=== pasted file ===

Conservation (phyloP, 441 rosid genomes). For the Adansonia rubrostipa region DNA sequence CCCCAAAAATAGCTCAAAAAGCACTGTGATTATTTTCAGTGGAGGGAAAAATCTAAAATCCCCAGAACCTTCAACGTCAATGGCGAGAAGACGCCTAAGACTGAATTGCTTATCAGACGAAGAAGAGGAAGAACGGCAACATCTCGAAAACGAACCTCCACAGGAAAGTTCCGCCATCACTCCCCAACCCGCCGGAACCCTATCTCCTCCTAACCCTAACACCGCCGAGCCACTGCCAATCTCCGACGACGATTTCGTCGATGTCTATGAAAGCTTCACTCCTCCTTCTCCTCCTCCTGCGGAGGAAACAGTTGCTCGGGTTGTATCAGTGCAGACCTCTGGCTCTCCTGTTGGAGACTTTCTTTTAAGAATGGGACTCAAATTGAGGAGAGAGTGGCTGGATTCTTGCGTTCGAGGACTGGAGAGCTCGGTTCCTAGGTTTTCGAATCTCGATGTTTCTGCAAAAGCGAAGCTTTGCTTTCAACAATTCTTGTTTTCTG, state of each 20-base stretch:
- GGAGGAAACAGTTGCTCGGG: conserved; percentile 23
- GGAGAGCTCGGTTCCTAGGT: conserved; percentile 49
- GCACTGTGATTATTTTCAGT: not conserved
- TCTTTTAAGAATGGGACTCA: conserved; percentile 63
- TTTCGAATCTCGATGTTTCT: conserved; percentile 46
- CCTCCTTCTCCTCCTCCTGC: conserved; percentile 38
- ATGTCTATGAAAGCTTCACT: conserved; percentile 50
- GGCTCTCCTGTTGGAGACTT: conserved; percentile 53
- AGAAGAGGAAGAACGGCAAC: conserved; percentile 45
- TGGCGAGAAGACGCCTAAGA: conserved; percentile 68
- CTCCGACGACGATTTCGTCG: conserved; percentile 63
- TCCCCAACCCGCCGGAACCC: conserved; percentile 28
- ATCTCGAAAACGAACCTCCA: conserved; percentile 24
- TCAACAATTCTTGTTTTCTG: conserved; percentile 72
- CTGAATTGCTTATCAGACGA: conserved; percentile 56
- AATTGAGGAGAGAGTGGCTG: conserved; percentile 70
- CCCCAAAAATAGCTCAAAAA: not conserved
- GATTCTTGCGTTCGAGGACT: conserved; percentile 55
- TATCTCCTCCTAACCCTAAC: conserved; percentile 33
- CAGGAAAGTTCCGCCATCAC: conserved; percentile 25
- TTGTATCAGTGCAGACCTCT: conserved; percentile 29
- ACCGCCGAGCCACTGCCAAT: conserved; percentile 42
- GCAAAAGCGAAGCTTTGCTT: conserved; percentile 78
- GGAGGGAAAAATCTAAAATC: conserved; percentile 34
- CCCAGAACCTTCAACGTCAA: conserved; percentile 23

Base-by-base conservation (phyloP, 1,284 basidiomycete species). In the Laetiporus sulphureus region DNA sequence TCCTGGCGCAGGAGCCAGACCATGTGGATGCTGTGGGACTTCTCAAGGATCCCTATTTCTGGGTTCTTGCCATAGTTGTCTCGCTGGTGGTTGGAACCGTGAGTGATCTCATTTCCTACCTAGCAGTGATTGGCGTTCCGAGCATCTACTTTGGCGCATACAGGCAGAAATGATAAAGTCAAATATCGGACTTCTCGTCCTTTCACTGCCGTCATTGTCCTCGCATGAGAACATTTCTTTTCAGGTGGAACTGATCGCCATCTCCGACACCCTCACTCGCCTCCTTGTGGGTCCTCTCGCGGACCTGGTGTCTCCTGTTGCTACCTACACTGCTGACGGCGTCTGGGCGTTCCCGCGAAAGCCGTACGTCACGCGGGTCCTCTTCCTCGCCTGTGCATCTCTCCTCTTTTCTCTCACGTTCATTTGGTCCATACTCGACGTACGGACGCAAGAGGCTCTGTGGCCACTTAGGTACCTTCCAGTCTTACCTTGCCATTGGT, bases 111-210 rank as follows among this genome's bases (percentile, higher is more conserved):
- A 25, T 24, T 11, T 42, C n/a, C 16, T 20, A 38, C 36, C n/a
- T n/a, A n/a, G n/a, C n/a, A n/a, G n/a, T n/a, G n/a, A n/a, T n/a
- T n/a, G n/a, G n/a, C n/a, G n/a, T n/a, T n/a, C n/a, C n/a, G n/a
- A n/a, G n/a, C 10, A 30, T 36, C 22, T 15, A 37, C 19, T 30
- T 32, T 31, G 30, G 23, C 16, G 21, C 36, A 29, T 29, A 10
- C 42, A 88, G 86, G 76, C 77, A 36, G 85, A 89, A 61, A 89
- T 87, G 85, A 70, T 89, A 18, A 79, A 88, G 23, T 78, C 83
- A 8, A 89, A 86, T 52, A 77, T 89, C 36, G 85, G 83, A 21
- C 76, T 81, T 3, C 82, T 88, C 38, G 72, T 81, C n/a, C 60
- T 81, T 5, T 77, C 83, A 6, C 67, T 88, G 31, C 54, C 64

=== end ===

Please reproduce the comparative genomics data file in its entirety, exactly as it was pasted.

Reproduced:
Conservation (phyloP, 441 rosid genomes). For the Adansonia rubrostipa region DNA sequence CCCCAAAAATAGCTCAAAAAGCACTGTGATTATTTTCAGTGGAGGGAAAAATCTAAAATCCCCAGAACCTTCAACGTCAATGGCGAGAAGACGCCTAAGACTGAATTGCTTATCAGACGAAGAAGAGGAAGAACGGCAACATCTCGAAAACGAACCTCCACAGGAAAGTTCCGCCATCACTCCCCAACCCGCCGGAACCCTATCTCCTCCTAACCCTAACACCGCCGAGCCACTGCCAATCTCCGACGACGATTTCGTCGATGTCTATGAAAGCTTCACTCCTCCTTCTCCTCCTCCTGCGGAGGAAACAGTTGCTCGGGTTGTATCAGTGCAGACCTCTGGCTCTCCTGTTGGAGACTTTCTTTTAAGAATGGGACTCAAATTGAGGAGAGAGTGGCTGGATTCTTGCGTTCGAGGACTGGAGAGCTCGGTTCCTAGGTTTTCGAATCTCGATGTTTCTGCAAAAGCGAAGCTTTGCTTTCAACAATTCTTGTTTTCTG, state of each 20-base stretch:
- GGAGGAAACAGTTGCTCGGG: conserved; percentile 23
- GGAGAGCTCGGTTCCTAGGT: conserved; percentile 49
- GCACTGTGATTATTTTCAGT: not conserved
- TCTTTTAAGAATGGGACTCA: conserved; percentile 63
- TTTCGAATCTCGATGTTTCT: conserved; percentile 46
- CCTCCTTCTCCTCCTCCTGC: conserved; percentile 38
- ATGTCTATGAAAGCTTCACT: conserved; percentile 50
- GGCTCTCCTGTTGGAGACTT: conserved; percentile 53
- AGAAGAGGAAGAACGGCAAC: conserved; percentile 45
- TGGCGAGAAGACGCCTAAGA: conserved; percentile 68
- CTCCGACGACGATTTCGTCG: conserved; percentile 63
- TCCCCAACCCGCCGGAACCC: conserved; percentile 28
- ATCTCGAAAACGAACCTCCA: conserved; percentile 24
- TCAACAATTCTTGTTTTCTG: conserved; percentile 72
- CTGAATTGCTTATCAGACGA: conserved; percentile 56
- AATTGAGGAGAGAGTGGCTG: conserved; percentile 70
- CCCCAAAAATAGCTCAAAAA: not conserved
- GATTCTTGCGTTCGAGGACT: conserved; percentile 55
- TATCTCCTCCTAACCCTAAC: conserved; percentile 33
- CAGGAAAGTTCCGCCATCAC: conserved; percentile 25
- TTGTATCAGTGCAGACCTCT: conserved; percentile 29
- ACCGCCGAGCCACTGCCAAT: conserved; percentile 42
- GCAAAAGCGAAGCTTTGCTT: conserved; percentile 78
- GGAGGGAAAAATCTAAAATC: conserved; percentile 34
- CCCAGAACCTTCAACGTCAA: conserved; percentile 23

Base-by-base conservation (phyloP, 1,284 basidiomycete species). In the Laetiporus sulphureus region DNA sequence TCCTGGCGCAGGAGCCAGACCATGTGGATGCTGTGGGACTTCTCAAGGATCCCTATTTCTGGGTTCTTGCCATAGTTGTCTCGCTGGTGGTTGGAACCGTGAGTGATCTCATTTCCTACCTAGCAGTGATTGGCGTTCCGAGCATCTACTTTGGCGCATACAGGCAGAAATGATAAAGTCAAATATCGGACTTCTCGTCCTTTCACTGCCGTCATTGTCCTCGCATGAGAACATTTCTTTTCAGGTGGAACTGATCGCCATCTCCGACACCCTCACTCGCCTCCTTGTGGGTCCTCTCGCGGACCTGGTGTCTCCTGTTGCTACCTACACTGCTGACGGCGTCTGGGCGTTCCCGCGAAAGCCGTACGTCACGCGGGTCCTCTTCCTCGCCTGTGCATCTCTCCTCTTTTCTCTCACGTTCATTTGGTCCATACTCGACGTACGGACGCAAGAGGCTCTGTGGCCACTTAGGTACCTTCCAGTCTTACCTTGCCATTGGT, bases 111-210 rank as follows among this genome's bases (percentile, higher is more conserved):
- A 25, T 24, T 11, T 42, C n/a, C 16, T 20, A 38, C 36, C n/a
- T n/a, A n/a, G n/a, C n/a, A n/a, G n/a, T n/a, G n/a, A n/a, T n/a
- T n/a, G n/a, G n/a, C n/a, G n/a, T n/a, T n/a, C n/a, C n/a, G n/a
- A n/a, G n/a, C 10, A 30, T 36, C 22, T 15, A 37, C 19, T 30
- T 32, T 31, G 30, G 23, C 16, G 21, C 36, A 29, T 29, A 10
- C 42, A 88, G 86, G 76, C 77, A 36, G 85, A 89, A 61, A 89
- T 87, G 85, A 70, T 89, A 18, A 79, A 88, G 23, T 78, C 83
- A 8, A 89, A 86, T 52, A 77, T 89, C 36, G 85, G 83, A 21
- C 76, T 81, T 3, C 82, T 88, C 38, G 72, T 81, C n/a, C 60
- T 81, T 5, T 77, C 83, A 6, C 67, T 88, G 31, C 54, C 64